There was a "Mean Tweets'' segment. Taken from a Jimmy Kimmel idea, college coaches such as Florida's Will Muschamp and Alabama's Nick Saban read mean tweets about themselves....

    NASCAR auto racing driver Tony Stewart reads a statement during a news conference at Atlanta Motor Speedway in Hampton, Ga., Friday, Aug. 29, 2014. Stewart says the death of Kevin Ward Jr. will "affect my life forever" as he returned to the track for the first time since his car struck and killed the fellow driver during a sprint-car race in New York. (AP Photo/John Bazemore) GAJB106
  2. NASCAR's Tony Stewart should sit out season

    Auto racing

    Worst decision

    Driver Tony Stewart will be back behind the wheel tonight at the NASCAR Sprint Cup race in Atlanta. It's his first time competing since the sprint car he was driving at a dirt track in upstate New York struck and killed fellow driver Kevin Ward Jr. on Aug. 9.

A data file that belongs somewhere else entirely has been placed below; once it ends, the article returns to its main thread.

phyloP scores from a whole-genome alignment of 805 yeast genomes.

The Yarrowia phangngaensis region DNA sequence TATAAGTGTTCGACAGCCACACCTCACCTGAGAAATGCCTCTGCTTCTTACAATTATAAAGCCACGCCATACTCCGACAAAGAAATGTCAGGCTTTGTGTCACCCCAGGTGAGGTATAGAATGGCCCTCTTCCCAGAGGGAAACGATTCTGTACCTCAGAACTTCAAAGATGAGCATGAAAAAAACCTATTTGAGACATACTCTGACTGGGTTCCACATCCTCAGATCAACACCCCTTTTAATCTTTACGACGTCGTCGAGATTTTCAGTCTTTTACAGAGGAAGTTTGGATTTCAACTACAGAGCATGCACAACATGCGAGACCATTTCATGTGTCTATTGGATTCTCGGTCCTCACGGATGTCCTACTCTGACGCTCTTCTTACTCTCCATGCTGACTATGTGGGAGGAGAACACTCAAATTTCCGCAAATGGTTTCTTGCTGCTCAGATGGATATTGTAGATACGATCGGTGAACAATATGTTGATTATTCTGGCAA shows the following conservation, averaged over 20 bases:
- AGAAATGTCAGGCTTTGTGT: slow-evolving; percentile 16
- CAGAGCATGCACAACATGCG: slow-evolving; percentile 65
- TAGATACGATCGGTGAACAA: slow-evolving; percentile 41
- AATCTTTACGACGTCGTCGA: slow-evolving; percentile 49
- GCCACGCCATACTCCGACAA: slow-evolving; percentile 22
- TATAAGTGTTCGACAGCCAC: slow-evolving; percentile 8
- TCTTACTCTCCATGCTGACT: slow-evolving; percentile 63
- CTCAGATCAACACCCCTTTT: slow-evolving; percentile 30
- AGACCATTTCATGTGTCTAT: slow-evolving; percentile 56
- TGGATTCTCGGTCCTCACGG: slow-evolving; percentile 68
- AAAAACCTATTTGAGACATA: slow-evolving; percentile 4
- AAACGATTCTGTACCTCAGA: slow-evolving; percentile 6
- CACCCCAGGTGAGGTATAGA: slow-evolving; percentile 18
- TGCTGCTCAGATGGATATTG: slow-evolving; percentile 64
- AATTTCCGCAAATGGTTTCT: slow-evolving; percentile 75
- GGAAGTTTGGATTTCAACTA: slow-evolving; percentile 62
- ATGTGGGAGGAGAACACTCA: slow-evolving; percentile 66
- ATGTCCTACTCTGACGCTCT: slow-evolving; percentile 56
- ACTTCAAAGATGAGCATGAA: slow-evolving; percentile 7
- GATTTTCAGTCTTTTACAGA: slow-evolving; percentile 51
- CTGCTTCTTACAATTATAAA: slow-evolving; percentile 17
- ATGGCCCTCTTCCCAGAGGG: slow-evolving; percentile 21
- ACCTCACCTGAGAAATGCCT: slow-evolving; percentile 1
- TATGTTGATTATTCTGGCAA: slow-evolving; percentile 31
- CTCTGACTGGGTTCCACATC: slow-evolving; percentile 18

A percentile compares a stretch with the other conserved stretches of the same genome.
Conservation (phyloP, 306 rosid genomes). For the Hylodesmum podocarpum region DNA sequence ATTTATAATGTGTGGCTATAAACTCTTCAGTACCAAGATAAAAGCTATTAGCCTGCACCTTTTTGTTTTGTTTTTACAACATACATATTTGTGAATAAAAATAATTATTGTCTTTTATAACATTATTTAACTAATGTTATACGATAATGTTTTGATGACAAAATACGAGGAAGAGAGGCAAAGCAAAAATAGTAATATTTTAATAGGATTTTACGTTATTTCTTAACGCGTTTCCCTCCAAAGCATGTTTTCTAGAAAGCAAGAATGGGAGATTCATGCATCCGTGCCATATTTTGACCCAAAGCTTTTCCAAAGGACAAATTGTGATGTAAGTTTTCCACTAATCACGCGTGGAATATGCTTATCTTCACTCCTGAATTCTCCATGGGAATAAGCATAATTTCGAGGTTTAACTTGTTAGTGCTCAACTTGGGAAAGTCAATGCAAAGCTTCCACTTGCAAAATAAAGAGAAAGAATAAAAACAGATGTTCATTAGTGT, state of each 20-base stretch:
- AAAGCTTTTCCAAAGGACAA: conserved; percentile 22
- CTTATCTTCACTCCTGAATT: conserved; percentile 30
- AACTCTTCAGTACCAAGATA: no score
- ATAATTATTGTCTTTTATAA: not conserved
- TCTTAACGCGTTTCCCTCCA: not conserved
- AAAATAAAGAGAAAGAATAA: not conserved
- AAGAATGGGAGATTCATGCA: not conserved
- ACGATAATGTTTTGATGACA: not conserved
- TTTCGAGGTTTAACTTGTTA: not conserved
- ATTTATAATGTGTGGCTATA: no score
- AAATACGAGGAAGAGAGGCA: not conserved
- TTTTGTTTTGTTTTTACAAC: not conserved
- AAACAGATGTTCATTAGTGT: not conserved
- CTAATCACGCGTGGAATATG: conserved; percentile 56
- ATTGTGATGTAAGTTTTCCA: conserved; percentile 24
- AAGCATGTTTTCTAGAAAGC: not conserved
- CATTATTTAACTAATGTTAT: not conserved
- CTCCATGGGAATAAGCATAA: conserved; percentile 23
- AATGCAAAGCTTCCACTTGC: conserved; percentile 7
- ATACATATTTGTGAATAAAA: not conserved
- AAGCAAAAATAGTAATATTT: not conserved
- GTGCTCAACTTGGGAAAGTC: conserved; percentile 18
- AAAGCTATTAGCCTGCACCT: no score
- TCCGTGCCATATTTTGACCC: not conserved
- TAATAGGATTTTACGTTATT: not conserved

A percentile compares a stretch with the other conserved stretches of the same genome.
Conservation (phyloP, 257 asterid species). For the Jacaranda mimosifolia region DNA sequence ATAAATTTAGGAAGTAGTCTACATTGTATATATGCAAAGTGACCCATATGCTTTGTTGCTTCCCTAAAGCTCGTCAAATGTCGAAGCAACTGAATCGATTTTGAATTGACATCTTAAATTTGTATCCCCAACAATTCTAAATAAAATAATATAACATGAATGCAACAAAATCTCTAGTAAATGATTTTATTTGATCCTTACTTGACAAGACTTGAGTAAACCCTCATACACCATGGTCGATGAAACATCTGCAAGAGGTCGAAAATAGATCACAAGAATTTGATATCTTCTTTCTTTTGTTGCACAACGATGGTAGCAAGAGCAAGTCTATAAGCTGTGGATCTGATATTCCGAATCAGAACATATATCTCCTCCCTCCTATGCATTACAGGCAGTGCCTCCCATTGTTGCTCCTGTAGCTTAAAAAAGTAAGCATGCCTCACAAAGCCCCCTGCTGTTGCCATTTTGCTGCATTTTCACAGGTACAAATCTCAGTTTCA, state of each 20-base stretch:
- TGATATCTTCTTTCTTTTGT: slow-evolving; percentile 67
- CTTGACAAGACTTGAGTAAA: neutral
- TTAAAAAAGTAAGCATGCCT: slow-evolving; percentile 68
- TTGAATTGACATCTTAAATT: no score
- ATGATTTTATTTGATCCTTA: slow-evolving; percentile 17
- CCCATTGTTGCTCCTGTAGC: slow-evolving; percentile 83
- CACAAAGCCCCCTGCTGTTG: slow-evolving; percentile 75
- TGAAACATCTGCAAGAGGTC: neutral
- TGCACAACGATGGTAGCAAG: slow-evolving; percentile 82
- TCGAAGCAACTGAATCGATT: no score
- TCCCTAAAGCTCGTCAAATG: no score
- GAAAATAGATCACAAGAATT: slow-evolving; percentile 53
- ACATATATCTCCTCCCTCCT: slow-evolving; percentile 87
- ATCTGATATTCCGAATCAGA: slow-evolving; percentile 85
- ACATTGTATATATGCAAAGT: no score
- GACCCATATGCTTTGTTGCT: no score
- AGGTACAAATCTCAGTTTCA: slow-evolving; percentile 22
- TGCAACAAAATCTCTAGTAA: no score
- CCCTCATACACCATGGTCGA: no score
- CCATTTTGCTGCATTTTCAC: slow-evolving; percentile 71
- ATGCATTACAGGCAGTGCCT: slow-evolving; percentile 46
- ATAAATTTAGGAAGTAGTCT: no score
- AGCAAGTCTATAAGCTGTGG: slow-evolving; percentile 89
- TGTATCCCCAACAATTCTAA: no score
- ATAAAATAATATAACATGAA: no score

I think Stewart is making a mistake. He should sit out the rest of the season.

    There is never going to be a perfect time to come back. But this unfortunate event is now a part of Stewart's legacy. Not just today, but years from now, I think it will look bad to remember that Stewart sat out only three races after Ward's death. Sitting out the "remainder of the season'' seems more respectful....

    Bucs coach Lovie Smith will be part of a BHSN live postgame show.
  3. Michael Sam story brings ESPN a shower of criticism


    A quick Two Cents tour around some of the more interesting sports topics of the day.

    All apologies